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“Ed Koch was one of us,” said Israeli consul general. Koch was “one of the most important and influential American Zionists of our time.”
Perhaps sensing the vulnerability of his claim, Aharoni bolstered it with a story, about a time in 1990 when the mayor was hit in the head by a rock during a walk with Jerusalem mayor Teddy Kollek. At the time, the AP reported that Koch “used a handkerchief to stem slight bleeding.”
To Aharoni, what took a handkerchief and two band aids to fix twenty years ago is an enduring symbol of the mayor’s allegiance to Israel. Ed Koch “literally bled for the Jewish state,” Aharoni said, earnestly.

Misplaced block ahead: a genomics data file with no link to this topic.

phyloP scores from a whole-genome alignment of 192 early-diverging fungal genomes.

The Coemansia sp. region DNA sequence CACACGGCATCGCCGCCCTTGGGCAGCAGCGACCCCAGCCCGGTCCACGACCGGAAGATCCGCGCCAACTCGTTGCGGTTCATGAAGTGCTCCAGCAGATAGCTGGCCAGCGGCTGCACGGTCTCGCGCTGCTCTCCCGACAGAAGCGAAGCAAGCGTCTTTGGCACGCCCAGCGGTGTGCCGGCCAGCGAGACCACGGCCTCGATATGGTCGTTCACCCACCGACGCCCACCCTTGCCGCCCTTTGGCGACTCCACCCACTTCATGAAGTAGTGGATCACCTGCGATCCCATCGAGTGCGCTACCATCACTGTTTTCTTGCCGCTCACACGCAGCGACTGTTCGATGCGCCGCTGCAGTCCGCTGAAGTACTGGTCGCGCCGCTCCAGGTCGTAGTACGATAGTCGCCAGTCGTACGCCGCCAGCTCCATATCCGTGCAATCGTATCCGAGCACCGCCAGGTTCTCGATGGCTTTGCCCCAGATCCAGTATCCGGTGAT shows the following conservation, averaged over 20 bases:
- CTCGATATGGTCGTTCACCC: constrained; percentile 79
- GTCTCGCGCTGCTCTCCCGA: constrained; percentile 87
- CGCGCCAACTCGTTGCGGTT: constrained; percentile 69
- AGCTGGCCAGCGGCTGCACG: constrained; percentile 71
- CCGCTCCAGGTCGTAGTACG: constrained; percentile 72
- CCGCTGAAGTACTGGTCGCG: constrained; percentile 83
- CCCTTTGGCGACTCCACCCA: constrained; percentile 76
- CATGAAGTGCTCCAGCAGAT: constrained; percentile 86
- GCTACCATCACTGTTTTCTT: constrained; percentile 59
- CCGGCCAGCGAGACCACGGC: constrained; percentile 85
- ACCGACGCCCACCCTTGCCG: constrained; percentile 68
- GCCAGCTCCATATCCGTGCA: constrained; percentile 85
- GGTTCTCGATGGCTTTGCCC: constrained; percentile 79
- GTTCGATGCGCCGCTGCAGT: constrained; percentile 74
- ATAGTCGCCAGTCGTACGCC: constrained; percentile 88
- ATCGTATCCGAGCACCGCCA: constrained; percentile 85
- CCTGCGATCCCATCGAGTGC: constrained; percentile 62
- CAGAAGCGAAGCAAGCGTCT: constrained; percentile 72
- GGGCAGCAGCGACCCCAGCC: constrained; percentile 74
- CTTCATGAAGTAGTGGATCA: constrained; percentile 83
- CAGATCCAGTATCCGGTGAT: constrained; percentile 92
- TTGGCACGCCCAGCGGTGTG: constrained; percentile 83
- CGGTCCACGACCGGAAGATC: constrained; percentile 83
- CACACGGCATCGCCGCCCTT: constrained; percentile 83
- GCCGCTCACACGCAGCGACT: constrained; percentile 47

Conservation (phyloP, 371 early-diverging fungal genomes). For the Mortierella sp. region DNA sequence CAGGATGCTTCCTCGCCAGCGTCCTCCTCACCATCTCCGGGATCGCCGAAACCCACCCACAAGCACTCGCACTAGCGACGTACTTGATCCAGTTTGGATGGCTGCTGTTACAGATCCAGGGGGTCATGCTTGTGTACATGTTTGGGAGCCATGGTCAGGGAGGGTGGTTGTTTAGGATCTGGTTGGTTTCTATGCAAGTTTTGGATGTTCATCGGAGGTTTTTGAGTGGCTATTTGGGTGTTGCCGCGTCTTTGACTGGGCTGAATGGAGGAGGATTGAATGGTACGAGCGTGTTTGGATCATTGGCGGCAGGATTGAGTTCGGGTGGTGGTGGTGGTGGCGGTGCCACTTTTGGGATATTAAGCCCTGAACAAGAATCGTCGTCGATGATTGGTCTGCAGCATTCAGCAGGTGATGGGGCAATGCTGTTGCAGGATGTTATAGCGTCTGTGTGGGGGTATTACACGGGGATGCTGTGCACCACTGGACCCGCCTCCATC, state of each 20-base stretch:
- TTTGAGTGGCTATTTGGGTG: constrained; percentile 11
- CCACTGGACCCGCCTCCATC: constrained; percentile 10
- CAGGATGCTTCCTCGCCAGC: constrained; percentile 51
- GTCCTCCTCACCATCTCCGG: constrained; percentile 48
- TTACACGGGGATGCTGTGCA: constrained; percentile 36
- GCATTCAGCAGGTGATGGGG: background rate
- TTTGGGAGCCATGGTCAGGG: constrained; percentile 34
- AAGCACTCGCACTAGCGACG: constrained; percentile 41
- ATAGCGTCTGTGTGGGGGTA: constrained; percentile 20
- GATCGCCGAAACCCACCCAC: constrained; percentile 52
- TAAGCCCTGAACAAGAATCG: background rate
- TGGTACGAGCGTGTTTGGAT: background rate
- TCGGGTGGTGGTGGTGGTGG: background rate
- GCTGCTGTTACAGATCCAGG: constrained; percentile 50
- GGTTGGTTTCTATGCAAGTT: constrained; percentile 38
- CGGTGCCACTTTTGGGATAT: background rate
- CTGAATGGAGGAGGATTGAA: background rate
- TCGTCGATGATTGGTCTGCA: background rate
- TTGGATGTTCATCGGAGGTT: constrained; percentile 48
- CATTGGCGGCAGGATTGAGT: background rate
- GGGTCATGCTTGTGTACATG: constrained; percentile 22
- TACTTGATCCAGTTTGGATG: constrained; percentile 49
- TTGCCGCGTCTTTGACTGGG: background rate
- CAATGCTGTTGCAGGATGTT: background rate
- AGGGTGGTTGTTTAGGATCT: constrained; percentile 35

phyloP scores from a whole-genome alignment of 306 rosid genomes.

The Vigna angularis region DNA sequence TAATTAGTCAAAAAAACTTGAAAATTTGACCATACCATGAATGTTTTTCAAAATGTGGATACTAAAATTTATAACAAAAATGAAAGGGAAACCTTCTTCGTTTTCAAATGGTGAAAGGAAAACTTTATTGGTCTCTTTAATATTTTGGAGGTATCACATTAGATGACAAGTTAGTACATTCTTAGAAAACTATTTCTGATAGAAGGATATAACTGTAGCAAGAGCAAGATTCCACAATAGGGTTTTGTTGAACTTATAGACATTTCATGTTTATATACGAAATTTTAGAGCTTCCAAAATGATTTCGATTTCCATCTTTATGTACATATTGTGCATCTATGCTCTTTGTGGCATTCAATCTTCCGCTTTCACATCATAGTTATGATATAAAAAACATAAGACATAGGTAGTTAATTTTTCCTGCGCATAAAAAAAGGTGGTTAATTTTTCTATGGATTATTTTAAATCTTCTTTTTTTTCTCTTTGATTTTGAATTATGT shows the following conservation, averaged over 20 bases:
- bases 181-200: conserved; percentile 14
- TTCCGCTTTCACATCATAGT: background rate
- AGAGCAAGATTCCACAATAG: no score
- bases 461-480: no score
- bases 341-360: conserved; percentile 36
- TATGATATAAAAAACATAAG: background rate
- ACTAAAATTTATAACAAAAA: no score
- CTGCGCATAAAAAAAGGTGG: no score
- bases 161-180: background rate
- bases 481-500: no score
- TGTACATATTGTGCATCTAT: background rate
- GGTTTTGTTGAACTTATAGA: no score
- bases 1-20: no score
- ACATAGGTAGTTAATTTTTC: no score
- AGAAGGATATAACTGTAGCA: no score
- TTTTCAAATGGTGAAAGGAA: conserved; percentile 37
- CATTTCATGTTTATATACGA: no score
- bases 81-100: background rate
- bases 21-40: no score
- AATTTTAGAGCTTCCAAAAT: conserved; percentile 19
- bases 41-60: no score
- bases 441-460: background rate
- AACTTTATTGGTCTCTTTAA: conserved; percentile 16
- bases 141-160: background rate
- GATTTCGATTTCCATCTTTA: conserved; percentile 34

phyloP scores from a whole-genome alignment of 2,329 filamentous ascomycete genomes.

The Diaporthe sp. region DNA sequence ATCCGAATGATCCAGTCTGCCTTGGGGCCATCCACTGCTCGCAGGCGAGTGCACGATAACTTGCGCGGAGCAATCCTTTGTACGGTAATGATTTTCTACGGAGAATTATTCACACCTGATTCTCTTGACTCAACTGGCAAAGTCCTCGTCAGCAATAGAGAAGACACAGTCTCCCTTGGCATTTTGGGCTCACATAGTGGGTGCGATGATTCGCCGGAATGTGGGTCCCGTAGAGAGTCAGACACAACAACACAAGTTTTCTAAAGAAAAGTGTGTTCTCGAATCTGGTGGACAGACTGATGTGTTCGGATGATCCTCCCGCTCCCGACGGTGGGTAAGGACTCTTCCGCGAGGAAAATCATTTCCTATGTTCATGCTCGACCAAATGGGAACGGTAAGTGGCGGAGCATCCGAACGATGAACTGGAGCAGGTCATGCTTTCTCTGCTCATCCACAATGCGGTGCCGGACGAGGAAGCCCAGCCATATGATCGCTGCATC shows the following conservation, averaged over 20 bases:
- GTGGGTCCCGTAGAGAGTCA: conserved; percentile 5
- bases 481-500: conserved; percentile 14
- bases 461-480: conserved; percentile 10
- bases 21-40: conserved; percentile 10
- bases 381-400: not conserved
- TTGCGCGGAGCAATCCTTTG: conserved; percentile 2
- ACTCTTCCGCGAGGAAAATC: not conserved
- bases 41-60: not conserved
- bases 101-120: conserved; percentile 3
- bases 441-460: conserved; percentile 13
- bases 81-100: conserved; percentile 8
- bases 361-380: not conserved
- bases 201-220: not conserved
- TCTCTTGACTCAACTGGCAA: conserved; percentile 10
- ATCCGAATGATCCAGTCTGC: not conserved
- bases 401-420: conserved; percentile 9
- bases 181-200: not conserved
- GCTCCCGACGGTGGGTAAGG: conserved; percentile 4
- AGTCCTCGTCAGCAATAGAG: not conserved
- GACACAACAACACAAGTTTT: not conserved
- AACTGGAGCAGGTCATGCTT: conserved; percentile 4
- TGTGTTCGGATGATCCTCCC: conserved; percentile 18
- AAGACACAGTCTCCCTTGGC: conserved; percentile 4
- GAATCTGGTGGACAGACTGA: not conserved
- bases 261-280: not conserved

If the Israelis felt Koch belonged to Israel, New York’s political class knew otherwise. “Ed Koch would have loved this crowd,” said Diane Coffey, Koch’s former aide and longtime friend, looking out at the filled 2,500-seat sanctuary.
Every official ever elected in New York seemed to be there. Former mayor David Dinkins chatted with former senator Alfonse D’Amato. Both governors Cuomo, father and son, sat near the front of the room massive room.
Koch’s sister’s family had the pews nears the center of the front row, with hundreds of Koch administration alumni filling the seats directly behind them.
Spotlighted on center stage was Koch’s coffin, a relatively plain oak box with a Jewish star on top.
As Jewish funerals go, this one felt rather Episcopalian.